By Jaydar Medrozo
On August 31, we will be celebrating National Heroes Day. We will commemorate the Cry of Pugad Lawin and honor both known and unknown brave Filipinos who fought for our country’s freedom. Heroes who fought for our independence.
This year as we celebrate National Heroes Day, we must also take time to remember and salute to our modern-day heroes. In this time of pandemic, we honor our medical and non-medical front-liners, teachers, OFWs, men-in-uniform, local garbage collectors and all other Filipino working extra hard to safeguard and help our community, society and economy survive in this pandemic.
Our modern-day heroes are battling not just the pandemic but also the lack of support and opportunities in the Philippines and the high costs of commodities and utilities. If we take a closer look at our everyday heroes, we can see that at the end of the day they are just consumers. We know that consumers are important to economic growth, but we, the modern-day heroes, have been taken advantage of, unacknowledged, dishonored, and disrespected.
In a report published by Finance Asia in February 2020, it was reported that 66% of our country’s GDP was driven by consumer spending. We are one of the driving forces of the economy. But what issues are we consumers facing? We face a lot of issues that affect how we live our everyday lives. A timely and very important issue we currently face today is the issue of high electricity rates; most especially now that the majority of us will be working from home and our children are getting ready for the anticipated remote education set up.
According to a study published in Eco-Business, the Philippines ranks second to high electricity rates in Asia. We are allocating a sizable portion of our income to pay for electricity instead of allocating it for food, education, and health. What about minimum wage earners? What about Filipinos who are “isangkahig, isangtuka”? Electricity is important for them too. So instead of putting more food on the table, a good portion of their income goes directly to paying their bills.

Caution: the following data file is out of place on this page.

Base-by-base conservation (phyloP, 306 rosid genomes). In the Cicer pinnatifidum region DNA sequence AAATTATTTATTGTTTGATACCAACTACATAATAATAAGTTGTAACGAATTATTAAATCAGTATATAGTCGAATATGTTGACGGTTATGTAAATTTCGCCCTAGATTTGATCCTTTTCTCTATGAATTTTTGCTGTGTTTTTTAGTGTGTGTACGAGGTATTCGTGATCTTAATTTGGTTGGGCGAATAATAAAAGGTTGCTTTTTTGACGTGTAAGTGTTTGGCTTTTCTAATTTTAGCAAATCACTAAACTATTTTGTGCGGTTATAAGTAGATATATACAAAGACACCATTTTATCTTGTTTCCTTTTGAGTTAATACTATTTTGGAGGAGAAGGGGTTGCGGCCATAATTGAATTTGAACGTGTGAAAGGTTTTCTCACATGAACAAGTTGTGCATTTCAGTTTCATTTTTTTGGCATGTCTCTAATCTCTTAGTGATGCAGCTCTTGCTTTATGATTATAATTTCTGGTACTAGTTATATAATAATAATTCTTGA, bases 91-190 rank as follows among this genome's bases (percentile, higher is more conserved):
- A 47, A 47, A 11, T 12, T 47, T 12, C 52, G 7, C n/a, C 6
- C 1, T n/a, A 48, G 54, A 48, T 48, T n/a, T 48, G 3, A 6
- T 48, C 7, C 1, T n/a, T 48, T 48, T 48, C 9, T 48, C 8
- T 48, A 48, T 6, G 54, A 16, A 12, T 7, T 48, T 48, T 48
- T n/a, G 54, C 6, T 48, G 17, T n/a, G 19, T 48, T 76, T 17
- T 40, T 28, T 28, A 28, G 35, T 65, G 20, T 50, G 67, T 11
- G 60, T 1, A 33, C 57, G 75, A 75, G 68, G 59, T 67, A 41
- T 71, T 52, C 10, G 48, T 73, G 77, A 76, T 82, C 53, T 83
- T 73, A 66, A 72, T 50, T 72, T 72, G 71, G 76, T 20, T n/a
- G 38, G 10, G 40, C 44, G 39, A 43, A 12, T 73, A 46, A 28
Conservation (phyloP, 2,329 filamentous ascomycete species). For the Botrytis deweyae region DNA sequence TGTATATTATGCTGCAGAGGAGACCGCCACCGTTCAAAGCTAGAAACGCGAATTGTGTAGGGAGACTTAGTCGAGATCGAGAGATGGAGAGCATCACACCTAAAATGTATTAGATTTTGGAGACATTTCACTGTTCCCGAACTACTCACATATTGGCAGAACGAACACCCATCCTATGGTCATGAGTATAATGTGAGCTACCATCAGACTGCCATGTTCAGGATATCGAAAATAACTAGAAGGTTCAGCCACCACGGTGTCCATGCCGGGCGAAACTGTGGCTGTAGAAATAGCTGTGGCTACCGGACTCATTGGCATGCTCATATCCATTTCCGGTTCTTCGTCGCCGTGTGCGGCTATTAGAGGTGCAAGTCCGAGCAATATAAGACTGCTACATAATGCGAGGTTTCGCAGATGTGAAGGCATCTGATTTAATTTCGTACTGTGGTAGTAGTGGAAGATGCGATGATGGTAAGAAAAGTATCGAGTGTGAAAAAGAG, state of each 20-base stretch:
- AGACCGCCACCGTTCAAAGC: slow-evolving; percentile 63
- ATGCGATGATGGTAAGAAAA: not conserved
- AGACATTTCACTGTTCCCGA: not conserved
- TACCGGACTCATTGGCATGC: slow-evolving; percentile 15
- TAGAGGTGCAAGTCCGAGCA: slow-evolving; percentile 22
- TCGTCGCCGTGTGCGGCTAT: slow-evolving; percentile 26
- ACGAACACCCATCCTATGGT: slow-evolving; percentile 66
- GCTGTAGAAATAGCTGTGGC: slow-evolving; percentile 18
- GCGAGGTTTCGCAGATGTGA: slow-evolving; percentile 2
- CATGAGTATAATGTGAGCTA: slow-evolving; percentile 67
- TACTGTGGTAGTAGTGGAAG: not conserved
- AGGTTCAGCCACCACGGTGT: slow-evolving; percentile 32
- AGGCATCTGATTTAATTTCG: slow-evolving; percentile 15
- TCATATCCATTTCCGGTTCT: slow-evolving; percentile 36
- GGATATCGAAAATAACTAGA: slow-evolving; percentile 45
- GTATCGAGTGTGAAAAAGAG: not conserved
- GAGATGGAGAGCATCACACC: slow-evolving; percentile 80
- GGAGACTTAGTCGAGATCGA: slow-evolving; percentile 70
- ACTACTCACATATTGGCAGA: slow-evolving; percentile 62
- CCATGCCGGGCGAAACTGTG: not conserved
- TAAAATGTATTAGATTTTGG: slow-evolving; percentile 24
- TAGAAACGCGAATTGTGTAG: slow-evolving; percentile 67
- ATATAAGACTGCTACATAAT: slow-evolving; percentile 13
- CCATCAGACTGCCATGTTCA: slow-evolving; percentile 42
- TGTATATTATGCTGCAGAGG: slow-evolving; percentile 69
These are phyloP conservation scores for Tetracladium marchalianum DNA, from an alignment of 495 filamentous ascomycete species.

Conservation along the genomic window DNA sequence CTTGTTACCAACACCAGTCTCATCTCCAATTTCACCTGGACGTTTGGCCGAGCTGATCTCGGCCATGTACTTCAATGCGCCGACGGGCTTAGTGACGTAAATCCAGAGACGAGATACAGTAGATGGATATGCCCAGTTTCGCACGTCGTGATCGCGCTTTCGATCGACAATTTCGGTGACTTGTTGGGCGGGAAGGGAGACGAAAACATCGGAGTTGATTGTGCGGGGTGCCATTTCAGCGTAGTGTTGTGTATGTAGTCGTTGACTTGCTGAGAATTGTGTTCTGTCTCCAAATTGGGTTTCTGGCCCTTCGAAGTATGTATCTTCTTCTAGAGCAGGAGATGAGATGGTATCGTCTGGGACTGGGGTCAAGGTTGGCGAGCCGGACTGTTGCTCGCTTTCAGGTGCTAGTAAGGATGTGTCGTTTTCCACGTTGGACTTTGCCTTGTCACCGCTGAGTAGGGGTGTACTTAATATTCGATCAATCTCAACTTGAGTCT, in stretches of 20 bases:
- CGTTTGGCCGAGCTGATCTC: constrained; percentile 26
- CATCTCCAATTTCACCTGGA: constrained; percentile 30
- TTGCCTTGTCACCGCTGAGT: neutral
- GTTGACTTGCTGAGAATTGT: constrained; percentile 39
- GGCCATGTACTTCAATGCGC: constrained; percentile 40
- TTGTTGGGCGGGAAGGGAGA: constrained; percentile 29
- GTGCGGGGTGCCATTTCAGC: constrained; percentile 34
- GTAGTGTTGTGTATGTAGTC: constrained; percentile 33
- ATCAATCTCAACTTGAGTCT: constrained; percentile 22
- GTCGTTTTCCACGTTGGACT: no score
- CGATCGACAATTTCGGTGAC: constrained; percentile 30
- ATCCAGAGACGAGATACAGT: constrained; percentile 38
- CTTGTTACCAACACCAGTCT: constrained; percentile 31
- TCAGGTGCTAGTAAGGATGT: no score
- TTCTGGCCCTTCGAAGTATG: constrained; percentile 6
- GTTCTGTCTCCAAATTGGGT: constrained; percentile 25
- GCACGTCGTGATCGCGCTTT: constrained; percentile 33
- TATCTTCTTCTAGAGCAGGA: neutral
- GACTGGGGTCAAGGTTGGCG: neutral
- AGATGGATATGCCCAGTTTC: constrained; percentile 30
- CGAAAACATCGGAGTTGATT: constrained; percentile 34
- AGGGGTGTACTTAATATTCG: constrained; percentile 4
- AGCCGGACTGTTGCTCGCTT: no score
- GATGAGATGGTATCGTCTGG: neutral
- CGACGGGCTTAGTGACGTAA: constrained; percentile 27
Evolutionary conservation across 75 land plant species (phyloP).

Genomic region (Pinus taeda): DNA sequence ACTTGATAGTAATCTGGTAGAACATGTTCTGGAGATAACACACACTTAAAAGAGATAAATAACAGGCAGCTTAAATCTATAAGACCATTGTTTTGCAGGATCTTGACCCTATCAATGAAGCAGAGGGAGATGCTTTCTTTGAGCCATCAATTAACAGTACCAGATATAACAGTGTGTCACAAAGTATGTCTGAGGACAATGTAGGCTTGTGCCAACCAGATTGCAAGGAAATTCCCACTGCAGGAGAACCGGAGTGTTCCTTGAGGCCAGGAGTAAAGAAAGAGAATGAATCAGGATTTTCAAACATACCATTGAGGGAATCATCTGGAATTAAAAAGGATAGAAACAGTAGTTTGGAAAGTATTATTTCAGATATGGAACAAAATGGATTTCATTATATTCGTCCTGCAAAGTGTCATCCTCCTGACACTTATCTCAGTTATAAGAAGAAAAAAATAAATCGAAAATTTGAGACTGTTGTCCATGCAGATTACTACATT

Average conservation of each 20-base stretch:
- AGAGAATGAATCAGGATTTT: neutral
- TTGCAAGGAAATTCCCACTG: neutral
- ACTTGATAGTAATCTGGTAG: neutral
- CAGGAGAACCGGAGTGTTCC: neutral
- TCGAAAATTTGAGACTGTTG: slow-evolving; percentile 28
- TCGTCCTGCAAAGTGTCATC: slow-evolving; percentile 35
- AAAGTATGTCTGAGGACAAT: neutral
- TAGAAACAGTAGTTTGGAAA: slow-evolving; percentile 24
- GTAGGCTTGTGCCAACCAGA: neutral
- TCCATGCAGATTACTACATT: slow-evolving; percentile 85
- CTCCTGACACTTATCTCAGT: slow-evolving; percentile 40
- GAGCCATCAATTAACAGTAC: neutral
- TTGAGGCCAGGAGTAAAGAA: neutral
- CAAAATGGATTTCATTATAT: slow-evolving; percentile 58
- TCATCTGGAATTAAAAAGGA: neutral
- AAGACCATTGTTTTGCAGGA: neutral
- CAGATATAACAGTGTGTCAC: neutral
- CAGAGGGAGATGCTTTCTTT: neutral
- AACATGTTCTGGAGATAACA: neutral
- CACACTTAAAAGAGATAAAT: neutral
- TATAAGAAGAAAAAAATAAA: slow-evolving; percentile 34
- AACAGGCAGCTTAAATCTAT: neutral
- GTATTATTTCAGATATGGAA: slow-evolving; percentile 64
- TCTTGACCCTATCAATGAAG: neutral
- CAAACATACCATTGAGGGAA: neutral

For years, we have complained, protested, cried in disapproval. We clamored for lower rates, reliable electric service, and representation in the decision-making. But we were ignored.
As consumers, we were taken advantage of when Meralco gave its end-users the “bill shock” during the ECQ period.
As many of you don’t know, under the Electric Power Industry Reform Act (EPIRA), we were supposed to have the opportunity to freely choose where to get our electricity from. It opened up a whole new market for huge customers and if allowed, EPIRA would have brought empowerment to more and more consumers through Open Access. Yet, as the threshold for allowed contestable customers became lower, business interests were able to set up legal roadblocks up to the Supreme Court. Open Access, the consumers’ power to choose its power supplier, which would have created a regime of competition for price and service — will just have to wait some more. And unfortunately for us consumers, we will just have to continue to pay some more.
It is clear that Filipino consumers are unheard, unacknowledged, and disrespected. As consumers of these big distribution utilities, we need to come together and unite as one. We, consumers need to come together and build synergy with the responsible government agencies, businesses, and industry players. We need to meaningfully participate in the decision-making policies that involve the electric industry and together pursue energy options within planetary limits.
The already progressive provisions in the EPIRA law would help ease our everyday electricity woes. Thus, its full implementation will play a crucial part in achieving the objective behind the law’s creation. We expect the new blood in the Energy Regulatory Commission (ERC) to accept this as a challenge. The commission must ensure that they continuously monitor, and more importantly, penalize any violations that big distribution utilities may commit. And, with the help of an oversight, consumer protection will be guaranteed.
When we come together as one, we can create a sustainable energy industry that is transparent, accountable, and reliable that will put the interest of sustainable development and consumer welfare at heart. And when that day comes, National Heroes Day will be more meaningful. As modern-day heroes like us will feel truly heard, acknowledged, and honored.
Salute to all everyday heroes!! Salute to all consumers!!!
Jaydar Medrozo is a consumer rights advocate.